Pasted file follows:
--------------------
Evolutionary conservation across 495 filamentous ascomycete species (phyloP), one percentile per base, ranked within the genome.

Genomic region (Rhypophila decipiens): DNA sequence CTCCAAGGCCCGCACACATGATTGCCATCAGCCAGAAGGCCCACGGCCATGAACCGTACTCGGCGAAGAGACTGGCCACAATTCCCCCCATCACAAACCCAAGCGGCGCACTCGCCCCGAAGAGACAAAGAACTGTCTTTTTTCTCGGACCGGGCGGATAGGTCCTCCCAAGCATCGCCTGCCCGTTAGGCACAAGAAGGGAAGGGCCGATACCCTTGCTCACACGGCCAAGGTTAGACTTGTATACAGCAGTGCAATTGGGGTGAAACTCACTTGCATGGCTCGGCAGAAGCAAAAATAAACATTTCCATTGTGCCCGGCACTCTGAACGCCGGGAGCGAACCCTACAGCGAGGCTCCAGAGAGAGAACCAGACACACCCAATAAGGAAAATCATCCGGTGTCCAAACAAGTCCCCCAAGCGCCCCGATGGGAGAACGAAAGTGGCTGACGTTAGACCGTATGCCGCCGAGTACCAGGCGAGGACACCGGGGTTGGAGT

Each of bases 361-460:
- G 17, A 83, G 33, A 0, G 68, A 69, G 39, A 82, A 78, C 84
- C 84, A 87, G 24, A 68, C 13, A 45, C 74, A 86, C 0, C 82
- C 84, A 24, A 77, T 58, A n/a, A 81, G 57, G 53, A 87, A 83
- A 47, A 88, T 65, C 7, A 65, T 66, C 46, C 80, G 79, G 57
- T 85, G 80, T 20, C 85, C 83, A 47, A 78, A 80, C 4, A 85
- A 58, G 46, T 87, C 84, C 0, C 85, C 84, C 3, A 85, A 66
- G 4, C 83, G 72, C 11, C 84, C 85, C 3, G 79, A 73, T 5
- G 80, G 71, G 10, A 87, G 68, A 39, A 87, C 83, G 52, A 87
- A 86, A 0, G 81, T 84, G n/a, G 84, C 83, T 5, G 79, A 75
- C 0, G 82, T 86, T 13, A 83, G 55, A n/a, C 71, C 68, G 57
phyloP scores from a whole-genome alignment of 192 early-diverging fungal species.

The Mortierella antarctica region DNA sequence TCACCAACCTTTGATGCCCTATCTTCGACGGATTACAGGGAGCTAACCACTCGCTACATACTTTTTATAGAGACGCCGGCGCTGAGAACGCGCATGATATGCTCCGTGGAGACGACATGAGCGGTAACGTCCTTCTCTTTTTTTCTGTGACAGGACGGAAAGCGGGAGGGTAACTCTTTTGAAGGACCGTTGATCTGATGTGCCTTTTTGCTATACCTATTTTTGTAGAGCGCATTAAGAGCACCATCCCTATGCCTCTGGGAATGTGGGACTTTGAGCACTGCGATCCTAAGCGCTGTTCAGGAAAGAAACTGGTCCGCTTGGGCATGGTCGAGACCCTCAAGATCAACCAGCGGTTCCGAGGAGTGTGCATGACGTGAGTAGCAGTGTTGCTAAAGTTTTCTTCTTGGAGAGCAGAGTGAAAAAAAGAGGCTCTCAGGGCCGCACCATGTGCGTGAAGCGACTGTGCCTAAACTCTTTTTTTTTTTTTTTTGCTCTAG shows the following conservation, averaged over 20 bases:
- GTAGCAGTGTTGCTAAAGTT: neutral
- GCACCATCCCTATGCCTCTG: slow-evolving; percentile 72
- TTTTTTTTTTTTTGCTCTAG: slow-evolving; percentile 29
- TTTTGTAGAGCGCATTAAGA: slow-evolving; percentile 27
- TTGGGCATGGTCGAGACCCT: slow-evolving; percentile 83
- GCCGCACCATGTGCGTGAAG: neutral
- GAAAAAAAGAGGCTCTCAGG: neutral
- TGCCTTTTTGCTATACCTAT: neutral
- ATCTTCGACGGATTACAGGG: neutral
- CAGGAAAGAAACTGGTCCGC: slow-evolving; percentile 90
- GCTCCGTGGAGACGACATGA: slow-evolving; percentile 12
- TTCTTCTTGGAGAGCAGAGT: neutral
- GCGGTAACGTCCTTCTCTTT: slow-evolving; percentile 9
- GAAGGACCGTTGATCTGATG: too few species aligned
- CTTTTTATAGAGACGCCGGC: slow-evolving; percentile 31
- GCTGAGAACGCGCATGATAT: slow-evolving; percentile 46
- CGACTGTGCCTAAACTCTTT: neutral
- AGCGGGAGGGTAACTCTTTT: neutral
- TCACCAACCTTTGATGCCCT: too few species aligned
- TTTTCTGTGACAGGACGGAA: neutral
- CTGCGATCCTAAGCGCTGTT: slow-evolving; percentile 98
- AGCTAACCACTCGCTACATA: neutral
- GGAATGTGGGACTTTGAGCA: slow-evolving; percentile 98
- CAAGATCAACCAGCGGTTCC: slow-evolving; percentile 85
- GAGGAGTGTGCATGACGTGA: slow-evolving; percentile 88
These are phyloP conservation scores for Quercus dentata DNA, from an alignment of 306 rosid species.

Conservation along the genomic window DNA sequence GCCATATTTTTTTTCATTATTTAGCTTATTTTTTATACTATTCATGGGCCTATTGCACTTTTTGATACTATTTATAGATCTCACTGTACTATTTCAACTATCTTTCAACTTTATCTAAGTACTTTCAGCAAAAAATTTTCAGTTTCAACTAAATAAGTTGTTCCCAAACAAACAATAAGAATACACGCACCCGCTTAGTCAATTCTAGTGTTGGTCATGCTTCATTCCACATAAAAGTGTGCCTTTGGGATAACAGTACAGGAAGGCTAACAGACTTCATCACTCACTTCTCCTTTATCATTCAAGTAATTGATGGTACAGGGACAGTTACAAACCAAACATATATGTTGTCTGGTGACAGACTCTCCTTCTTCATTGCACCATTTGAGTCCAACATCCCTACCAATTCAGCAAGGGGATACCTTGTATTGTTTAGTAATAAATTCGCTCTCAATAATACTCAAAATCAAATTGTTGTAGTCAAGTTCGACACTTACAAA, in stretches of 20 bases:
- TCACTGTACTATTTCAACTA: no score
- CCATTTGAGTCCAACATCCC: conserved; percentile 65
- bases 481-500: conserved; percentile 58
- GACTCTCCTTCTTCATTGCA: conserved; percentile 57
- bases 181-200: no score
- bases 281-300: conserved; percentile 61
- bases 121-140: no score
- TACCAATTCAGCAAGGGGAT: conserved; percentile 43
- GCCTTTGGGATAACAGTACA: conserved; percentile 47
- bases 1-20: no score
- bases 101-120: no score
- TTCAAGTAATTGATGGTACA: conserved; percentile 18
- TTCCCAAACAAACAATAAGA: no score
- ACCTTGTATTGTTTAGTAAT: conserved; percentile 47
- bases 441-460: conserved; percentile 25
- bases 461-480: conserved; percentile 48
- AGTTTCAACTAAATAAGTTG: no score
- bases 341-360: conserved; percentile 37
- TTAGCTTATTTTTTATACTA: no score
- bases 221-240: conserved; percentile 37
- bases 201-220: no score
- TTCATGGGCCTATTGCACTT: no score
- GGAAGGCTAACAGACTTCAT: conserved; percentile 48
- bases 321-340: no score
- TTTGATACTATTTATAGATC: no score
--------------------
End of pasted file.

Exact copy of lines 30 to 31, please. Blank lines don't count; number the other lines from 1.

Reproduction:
- CTTTTTATAGAGACGCCGGC: slow-evolving; percentile 31
- GCTGAGAACGCGCATGATAT: slow-evolving; percentile 46